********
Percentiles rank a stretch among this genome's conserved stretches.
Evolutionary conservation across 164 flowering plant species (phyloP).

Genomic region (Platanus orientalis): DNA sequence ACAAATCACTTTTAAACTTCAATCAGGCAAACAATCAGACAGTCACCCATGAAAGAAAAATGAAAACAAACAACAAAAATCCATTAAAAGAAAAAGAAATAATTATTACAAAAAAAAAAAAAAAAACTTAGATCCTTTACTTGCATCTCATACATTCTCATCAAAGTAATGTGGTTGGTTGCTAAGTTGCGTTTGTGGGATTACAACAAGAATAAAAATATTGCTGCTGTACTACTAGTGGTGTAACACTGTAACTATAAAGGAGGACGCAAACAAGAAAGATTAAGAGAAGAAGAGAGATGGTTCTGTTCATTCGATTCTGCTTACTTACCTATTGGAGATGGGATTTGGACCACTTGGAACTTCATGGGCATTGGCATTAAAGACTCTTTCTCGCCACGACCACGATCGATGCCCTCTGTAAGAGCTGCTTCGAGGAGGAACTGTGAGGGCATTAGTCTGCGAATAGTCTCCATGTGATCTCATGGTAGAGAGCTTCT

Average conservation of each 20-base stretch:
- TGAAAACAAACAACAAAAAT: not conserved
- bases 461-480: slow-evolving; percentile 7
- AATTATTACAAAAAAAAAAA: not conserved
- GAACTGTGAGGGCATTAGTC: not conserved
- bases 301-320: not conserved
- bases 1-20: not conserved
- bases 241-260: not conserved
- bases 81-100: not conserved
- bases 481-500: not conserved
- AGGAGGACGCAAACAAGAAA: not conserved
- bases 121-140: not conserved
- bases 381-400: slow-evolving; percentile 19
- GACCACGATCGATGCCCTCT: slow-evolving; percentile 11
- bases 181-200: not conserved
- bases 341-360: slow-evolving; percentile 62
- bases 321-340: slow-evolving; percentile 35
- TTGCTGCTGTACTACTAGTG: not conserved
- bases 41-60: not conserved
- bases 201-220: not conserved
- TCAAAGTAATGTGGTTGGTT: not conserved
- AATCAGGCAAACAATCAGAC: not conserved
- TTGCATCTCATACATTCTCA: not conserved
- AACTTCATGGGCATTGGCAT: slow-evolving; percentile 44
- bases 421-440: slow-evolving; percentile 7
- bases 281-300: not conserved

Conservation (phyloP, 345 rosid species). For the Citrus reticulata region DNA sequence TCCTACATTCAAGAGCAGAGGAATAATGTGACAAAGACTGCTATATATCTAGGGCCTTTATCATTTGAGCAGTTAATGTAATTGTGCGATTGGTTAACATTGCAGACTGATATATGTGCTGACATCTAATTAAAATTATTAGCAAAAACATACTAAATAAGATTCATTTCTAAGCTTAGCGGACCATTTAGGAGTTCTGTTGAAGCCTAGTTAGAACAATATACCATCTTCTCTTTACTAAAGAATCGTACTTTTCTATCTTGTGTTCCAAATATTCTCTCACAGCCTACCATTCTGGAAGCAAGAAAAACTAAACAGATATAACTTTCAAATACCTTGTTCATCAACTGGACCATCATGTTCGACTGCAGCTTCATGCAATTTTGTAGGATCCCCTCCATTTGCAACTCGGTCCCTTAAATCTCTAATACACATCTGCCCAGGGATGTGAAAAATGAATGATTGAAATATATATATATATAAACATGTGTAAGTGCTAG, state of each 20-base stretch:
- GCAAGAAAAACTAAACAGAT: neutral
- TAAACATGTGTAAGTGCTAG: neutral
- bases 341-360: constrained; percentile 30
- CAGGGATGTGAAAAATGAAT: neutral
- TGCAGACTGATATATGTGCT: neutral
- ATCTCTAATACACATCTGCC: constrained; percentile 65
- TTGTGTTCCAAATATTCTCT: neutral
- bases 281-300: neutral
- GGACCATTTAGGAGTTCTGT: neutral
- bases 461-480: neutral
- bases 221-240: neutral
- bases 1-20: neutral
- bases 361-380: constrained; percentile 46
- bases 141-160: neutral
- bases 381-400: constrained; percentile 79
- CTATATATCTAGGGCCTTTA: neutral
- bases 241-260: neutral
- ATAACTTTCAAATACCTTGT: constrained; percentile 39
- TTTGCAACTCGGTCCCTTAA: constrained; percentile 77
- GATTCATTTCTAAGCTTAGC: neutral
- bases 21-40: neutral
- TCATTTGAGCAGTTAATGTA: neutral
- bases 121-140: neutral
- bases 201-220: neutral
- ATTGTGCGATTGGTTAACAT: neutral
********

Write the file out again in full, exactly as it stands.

Percentiles rank a stretch among this genome's conserved stretches.
Evolutionary conservation across 164 flowering plant species (phyloP).

Genomic region (Platanus orientalis): DNA sequence ACAAATCACTTTTAAACTTCAATCAGGCAAACAATCAGACAGTCACCCATGAAAGAAAAATGAAAACAAACAACAAAAATCCATTAAAAGAAAAAGAAATAATTATTACAAAAAAAAAAAAAAAAACTTAGATCCTTTACTTGCATCTCATACATTCTCATCAAAGTAATGTGGTTGGTTGCTAAGTTGCGTTTGTGGGATTACAACAAGAATAAAAATATTGCTGCTGTACTACTAGTGGTGTAACACTGTAACTATAAAGGAGGACGCAAACAAGAAAGATTAAGAGAAGAAGAGAGATGGTTCTGTTCATTCGATTCTGCTTACTTACCTATTGGAGATGGGATTTGGACCACTTGGAACTTCATGGGCATTGGCATTAAAGACTCTTTCTCGCCACGACCACGATCGATGCCCTCTGTAAGAGCTGCTTCGAGGAGGAACTGTGAGGGCATTAGTCTGCGAATAGTCTCCATGTGATCTCATGGTAGAGAGCTTCT

Average conservation of each 20-base stretch:
- TGAAAACAAACAACAAAAAT: not conserved
- bases 461-480: slow-evolving; percentile 7
- AATTATTACAAAAAAAAAAA: not conserved
- GAACTGTGAGGGCATTAGTC: not conserved
- bases 301-320: not conserved
- bases 1-20: not conserved
- bases 241-260: not conserved
- bases 81-100: not conserved
- bases 481-500: not conserved
- AGGAGGACGCAAACAAGAAA: not conserved
- bases 121-140: not conserved
- bases 381-400: slow-evolving; percentile 19
- GACCACGATCGATGCCCTCT: slow-evolving; percentile 11
- bases 181-200: not conserved
- bases 341-360: slow-evolving; percentile 62
- bases 321-340: slow-evolving; percentile 35
- TTGCTGCTGTACTACTAGTG: not conserved
- bases 41-60: not conserved
- bases 201-220: not conserved
- TCAAAGTAATGTGGTTGGTT: not conserved
- AATCAGGCAAACAATCAGAC: not conserved
- TTGCATCTCATACATTCTCA: not conserved
- AACTTCATGGGCATTGGCAT: slow-evolving; percentile 44
- bases 421-440: slow-evolving; percentile 7
- bases 281-300: not conserved

Conservation (phyloP, 345 rosid species). For the Citrus reticulata region DNA sequence TCCTACATTCAAGAGCAGAGGAATAATGTGACAAAGACTGCTATATATCTAGGGCCTTTATCATTTGAGCAGTTAATGTAATTGTGCGATTGGTTAACATTGCAGACTGATATATGTGCTGACATCTAATTAAAATTATTAGCAAAAACATACTAAATAAGATTCATTTCTAAGCTTAGCGGACCATTTAGGAGTTCTGTTGAAGCCTAGTTAGAACAATATACCATCTTCTCTTTACTAAAGAATCGTACTTTTCTATCTTGTGTTCCAAATATTCTCTCACAGCCTACCATTCTGGAAGCAAGAAAAACTAAACAGATATAACTTTCAAATACCTTGTTCATCAACTGGACCATCATGTTCGACTGCAGCTTCATGCAATTTTGTAGGATCCCCTCCATTTGCAACTCGGTCCCTTAAATCTCTAATACACATCTGCCCAGGGATGTGAAAAATGAATGATTGAAATATATATATATATAAACATGTGTAAGTGCTAG, state of each 20-base stretch:
- GCAAGAAAAACTAAACAGAT: neutral
- TAAACATGTGTAAGTGCTAG: neutral
- bases 341-360: constrained; percentile 30
- CAGGGATGTGAAAAATGAAT: neutral
- TGCAGACTGATATATGTGCT: neutral
- ATCTCTAATACACATCTGCC: constrained; percentile 65
- TTGTGTTCCAAATATTCTCT: neutral
- bases 281-300: neutral
- GGACCATTTAGGAGTTCTGT: neutral
- bases 461-480: neutral
- bases 221-240: neutral
- bases 1-20: neutral
- bases 361-380: constrained; percentile 46
- bases 141-160: neutral
- bases 381-400: constrained; percentile 79
- CTATATATCTAGGGCCTTTA: neutral
- bases 241-260: neutral
- ATAACTTTCAAATACCTTGT: constrained; percentile 39
- TTTGCAACTCGGTCCCTTAA: constrained; percentile 77
- GATTCATTTCTAAGCTTAGC: neutral
- bases 21-40: neutral
- TCATTTGAGCAGTTAATGTA: neutral
- bases 121-140: neutral
- bases 201-220: neutral
- ATTGTGCGATTGGTTAACAT: neutral